The Art of a Broken Heart- #20DayChallenge

“Take your broken heart and turn it into art.”– Meryl Streep

 

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My heart is broken, the scars are all over and they have created a mosaic. At times, I feel confused because all the scars and bruises demand my attention and I do not know whom to attend first. Should I attend the scars from childhood or the recent ones? The scars are entangled and often overlapping each other. Some are bleeding fresh scarlet blood others have maroon dried blood engulfing the bruise. The zig-zag pattern looks like a beautiful piece of art. Only if I could frame it somewhere on the walls of an art museum as a fresco.

We often read that we should learn to forget the past, live in the moment, be mindful, blah! blah!blah! but those of us feel the pain know how difficult it is to forget every scar, every pain, every heartbreak. Each time the heart breaks a part of us dies and it is quite difficult to revive that dead part of the soul.

I have a doctor friend who is a pain and palliative care specialist. Last week I met him for some work and we were discussing pain. We were mainly talking about physical pain but during the course of the discussion, we started talking about mental pain and trauma. And he said that pain has its own memory. Just like computer software has a memory of its own and remembers everything, similarly, pain has a software. When we think of a painful event it gets remembered and the older the memory the more engraved it gets in our system. The interesting fact is when we recollect a painful memory we are actually referring to the last time we thought about it. Therefore painful incidences keep revolving in our system and for few of us until we suffer complete memory loss the painful memories are not going to go away.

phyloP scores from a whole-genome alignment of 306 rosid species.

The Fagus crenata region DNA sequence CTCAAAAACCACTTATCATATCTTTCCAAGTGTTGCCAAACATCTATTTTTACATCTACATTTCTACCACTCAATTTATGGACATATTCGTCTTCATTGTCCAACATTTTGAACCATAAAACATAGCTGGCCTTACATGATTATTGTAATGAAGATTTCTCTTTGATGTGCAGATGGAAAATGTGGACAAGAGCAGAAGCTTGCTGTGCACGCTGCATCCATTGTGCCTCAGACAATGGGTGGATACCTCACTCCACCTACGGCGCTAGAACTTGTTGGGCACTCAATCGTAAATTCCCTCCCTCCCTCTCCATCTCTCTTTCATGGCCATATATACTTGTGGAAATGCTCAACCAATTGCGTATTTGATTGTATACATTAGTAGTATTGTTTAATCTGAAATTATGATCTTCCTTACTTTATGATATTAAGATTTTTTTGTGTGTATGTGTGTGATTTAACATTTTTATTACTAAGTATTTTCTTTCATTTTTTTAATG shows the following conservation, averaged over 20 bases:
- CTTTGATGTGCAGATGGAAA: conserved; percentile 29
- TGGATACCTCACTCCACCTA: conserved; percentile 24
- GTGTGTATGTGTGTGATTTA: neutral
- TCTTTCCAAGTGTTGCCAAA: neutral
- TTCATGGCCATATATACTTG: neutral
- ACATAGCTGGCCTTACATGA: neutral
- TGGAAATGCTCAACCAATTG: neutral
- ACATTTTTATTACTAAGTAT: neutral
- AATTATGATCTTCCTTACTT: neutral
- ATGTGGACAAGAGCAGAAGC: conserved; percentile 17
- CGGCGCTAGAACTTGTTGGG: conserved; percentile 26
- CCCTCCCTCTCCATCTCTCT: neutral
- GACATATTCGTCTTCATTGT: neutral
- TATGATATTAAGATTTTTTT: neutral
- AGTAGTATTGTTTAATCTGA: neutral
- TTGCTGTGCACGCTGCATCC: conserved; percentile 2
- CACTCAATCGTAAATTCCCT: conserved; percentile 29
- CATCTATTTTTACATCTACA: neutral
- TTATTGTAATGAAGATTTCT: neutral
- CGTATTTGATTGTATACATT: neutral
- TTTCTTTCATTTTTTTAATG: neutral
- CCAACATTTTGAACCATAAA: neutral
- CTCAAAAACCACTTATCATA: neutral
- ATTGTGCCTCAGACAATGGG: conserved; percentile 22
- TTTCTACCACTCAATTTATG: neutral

Recently, I read a post by one of my favorite bloggers and a dear friend Shilpa Gupte from Metanoia where she asked ‘why don’t we share our imperfect moments?’ I agree that we never share our imperfections because we are scared to bare our wounds to the whole world. We are scared of being judged by others and most importantly we feel inferior to the ‘happy’ people with our ‘sadness’. There was a time when I was afraid to attend family weddings. I used to see my cousins with their parents, siblings, husband, and kids wearing the finest of costumes and jewelry and laughing their heart out while I used to sit alone in a corner brooding in my pain of being a motherless child. While my cousin’s had their mothers to dress them up, I had no one even to comb my hair.